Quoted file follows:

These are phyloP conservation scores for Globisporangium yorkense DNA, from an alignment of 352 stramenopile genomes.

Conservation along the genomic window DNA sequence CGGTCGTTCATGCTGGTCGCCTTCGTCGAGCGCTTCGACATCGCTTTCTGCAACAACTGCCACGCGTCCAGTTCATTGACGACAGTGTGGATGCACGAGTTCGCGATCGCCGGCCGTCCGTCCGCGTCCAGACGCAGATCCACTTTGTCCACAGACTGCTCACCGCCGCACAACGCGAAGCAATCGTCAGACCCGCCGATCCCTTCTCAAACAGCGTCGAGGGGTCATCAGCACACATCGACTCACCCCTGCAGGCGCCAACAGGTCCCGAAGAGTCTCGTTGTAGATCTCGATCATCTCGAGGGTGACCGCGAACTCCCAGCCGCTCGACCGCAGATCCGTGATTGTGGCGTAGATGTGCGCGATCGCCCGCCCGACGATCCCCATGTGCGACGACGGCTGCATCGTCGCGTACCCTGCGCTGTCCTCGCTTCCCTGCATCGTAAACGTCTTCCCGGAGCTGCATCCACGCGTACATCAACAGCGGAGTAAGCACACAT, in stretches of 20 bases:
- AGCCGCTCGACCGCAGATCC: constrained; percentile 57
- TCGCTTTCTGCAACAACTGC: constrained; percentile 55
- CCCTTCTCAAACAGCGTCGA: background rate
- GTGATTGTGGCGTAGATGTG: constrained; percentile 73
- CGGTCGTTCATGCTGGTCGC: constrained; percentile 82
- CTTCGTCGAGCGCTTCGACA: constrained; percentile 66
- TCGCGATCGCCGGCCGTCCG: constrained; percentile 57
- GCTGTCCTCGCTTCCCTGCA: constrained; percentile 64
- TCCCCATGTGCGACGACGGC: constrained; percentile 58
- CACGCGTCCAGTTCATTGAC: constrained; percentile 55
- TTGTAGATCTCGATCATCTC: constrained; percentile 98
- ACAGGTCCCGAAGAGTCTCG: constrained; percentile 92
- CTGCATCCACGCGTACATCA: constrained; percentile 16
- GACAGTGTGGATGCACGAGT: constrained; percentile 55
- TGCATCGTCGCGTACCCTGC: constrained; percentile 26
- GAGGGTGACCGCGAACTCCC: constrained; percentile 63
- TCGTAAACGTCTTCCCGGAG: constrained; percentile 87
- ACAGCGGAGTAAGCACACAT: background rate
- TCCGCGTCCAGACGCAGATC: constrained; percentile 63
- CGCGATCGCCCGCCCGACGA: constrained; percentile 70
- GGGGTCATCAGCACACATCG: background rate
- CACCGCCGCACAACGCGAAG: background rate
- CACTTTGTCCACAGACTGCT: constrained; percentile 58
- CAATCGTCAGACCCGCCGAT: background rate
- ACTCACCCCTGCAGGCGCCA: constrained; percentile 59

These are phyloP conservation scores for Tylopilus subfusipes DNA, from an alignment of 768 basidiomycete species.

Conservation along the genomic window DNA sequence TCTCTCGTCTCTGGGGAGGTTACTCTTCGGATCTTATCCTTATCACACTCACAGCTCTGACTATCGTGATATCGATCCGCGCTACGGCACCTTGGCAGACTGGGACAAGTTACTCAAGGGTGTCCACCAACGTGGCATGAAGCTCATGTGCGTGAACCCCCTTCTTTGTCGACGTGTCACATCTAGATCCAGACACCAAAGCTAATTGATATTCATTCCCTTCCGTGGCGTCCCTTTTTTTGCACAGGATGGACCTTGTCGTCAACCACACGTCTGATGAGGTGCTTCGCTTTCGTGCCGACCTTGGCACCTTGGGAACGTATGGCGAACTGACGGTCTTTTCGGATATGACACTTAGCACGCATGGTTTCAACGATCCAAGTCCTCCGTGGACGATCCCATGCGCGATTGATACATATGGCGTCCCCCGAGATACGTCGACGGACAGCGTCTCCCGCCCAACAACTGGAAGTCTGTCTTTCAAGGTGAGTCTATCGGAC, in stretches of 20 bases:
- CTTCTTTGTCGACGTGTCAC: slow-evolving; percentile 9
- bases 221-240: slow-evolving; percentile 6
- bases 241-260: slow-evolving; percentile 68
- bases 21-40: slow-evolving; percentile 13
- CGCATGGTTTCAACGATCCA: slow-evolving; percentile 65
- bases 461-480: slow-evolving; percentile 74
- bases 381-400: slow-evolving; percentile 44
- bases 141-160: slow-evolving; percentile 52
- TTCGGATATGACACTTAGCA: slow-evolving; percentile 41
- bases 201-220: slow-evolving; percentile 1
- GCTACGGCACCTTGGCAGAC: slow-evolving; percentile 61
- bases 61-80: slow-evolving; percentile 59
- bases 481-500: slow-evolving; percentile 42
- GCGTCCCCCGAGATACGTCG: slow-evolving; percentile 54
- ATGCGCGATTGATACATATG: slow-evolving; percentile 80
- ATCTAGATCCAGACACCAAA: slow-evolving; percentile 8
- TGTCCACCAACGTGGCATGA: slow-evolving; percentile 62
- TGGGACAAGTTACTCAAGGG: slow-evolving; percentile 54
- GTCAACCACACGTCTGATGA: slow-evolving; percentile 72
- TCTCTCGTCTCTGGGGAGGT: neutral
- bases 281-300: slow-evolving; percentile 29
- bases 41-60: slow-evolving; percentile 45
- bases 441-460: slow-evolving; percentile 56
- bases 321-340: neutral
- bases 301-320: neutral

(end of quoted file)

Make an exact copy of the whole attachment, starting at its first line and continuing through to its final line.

These are phyloP conservation scores for Globisporangium yorkense DNA, from an alignment of 352 stramenopile genomes.

Conservation along the genomic window DNA sequence CGGTCGTTCATGCTGGTCGCCTTCGTCGAGCGCTTCGACATCGCTTTCTGCAACAACTGCCACGCGTCCAGTTCATTGACGACAGTGTGGATGCACGAGTTCGCGATCGCCGGCCGTCCGTCCGCGTCCAGACGCAGATCCACTTTGTCCACAGACTGCTCACCGCCGCACAACGCGAAGCAATCGTCAGACCCGCCGATCCCTTCTCAAACAGCGTCGAGGGGTCATCAGCACACATCGACTCACCCCTGCAGGCGCCAACAGGTCCCGAAGAGTCTCGTTGTAGATCTCGATCATCTCGAGGGTGACCGCGAACTCCCAGCCGCTCGACCGCAGATCCGTGATTGTGGCGTAGATGTGCGCGATCGCCCGCCCGACGATCCCCATGTGCGACGACGGCTGCATCGTCGCGTACCCTGCGCTGTCCTCGCTTCCCTGCATCGTAAACGTCTTCCCGGAGCTGCATCCACGCGTACATCAACAGCGGAGTAAGCACACAT, in stretches of 20 bases:
- AGCCGCTCGACCGCAGATCC: constrained; percentile 57
- TCGCTTTCTGCAACAACTGC: constrained; percentile 55
- CCCTTCTCAAACAGCGTCGA: background rate
- GTGATTGTGGCGTAGATGTG: constrained; percentile 73
- CGGTCGTTCATGCTGGTCGC: constrained; percentile 82
- CTTCGTCGAGCGCTTCGACA: constrained; percentile 66
- TCGCGATCGCCGGCCGTCCG: constrained; percentile 57
- GCTGTCCTCGCTTCCCTGCA: constrained; percentile 64
- TCCCCATGTGCGACGACGGC: constrained; percentile 58
- CACGCGTCCAGTTCATTGAC: constrained; percentile 55
- TTGTAGATCTCGATCATCTC: constrained; percentile 98
- ACAGGTCCCGAAGAGTCTCG: constrained; percentile 92
- CTGCATCCACGCGTACATCA: constrained; percentile 16
- GACAGTGTGGATGCACGAGT: constrained; percentile 55
- TGCATCGTCGCGTACCCTGC: constrained; percentile 26
- GAGGGTGACCGCGAACTCCC: constrained; percentile 63
- TCGTAAACGTCTTCCCGGAG: constrained; percentile 87
- ACAGCGGAGTAAGCACACAT: background rate
- TCCGCGTCCAGACGCAGATC: constrained; percentile 63
- CGCGATCGCCCGCCCGACGA: constrained; percentile 70
- GGGGTCATCAGCACACATCG: background rate
- CACCGCCGCACAACGCGAAG: background rate
- CACTTTGTCCACAGACTGCT: constrained; percentile 58
- CAATCGTCAGACCCGCCGAT: background rate
- ACTCACCCCTGCAGGCGCCA: constrained; percentile 59

These are phyloP conservation scores for Tylopilus subfusipes DNA, from an alignment of 768 basidiomycete species.

Conservation along the genomic window DNA sequence TCTCTCGTCTCTGGGGAGGTTACTCTTCGGATCTTATCCTTATCACACTCACAGCTCTGACTATCGTGATATCGATCCGCGCTACGGCACCTTGGCAGACTGGGACAAGTTACTCAAGGGTGTCCACCAACGTGGCATGAAGCTCATGTGCGTGAACCCCCTTCTTTGTCGACGTGTCACATCTAGATCCAGACACCAAAGCTAATTGATATTCATTCCCTTCCGTGGCGTCCCTTTTTTTGCACAGGATGGACCTTGTCGTCAACCACACGTCTGATGAGGTGCTTCGCTTTCGTGCCGACCTTGGCACCTTGGGAACGTATGGCGAACTGACGGTCTTTTCGGATATGACACTTAGCACGCATGGTTTCAACGATCCAAGTCCTCCGTGGACGATCCCATGCGCGATTGATACATATGGCGTCCCCCGAGATACGTCGACGGACAGCGTCTCCCGCCCAACAACTGGAAGTCTGTCTTTCAAGGTGAGTCTATCGGAC, in stretches of 20 bases:
- CTTCTTTGTCGACGTGTCAC: slow-evolving; percentile 9
- bases 221-240: slow-evolving; percentile 6
- bases 241-260: slow-evolving; percentile 68
- bases 21-40: slow-evolving; percentile 13
- CGCATGGTTTCAACGATCCA: slow-evolving; percentile 65
- bases 461-480: slow-evolving; percentile 74
- bases 381-400: slow-evolving; percentile 44
- bases 141-160: slow-evolving; percentile 52
- TTCGGATATGACACTTAGCA: slow-evolving; percentile 41
- bases 201-220: slow-evolving; percentile 1
- GCTACGGCACCTTGGCAGAC: slow-evolving; percentile 61
- bases 61-80: slow-evolving; percentile 59
- bases 481-500: slow-evolving; percentile 42
- GCGTCCCCCGAGATACGTCG: slow-evolving; percentile 54
- ATGCGCGATTGATACATATG: slow-evolving; percentile 80
- ATCTAGATCCAGACACCAAA: slow-evolving; percentile 8
- TGTCCACCAACGTGGCATGA: slow-evolving; percentile 62
- TGGGACAAGTTACTCAAGGG: slow-evolving; percentile 54
- GTCAACCACACGTCTGATGA: slow-evolving; percentile 72
- TCTCTCGTCTCTGGGGAGGT: neutral
- bases 281-300: slow-evolving; percentile 29
- bases 41-60: slow-evolving; percentile 45
- bases 441-460: slow-evolving; percentile 56
- bases 321-340: neutral
- bases 301-320: neutral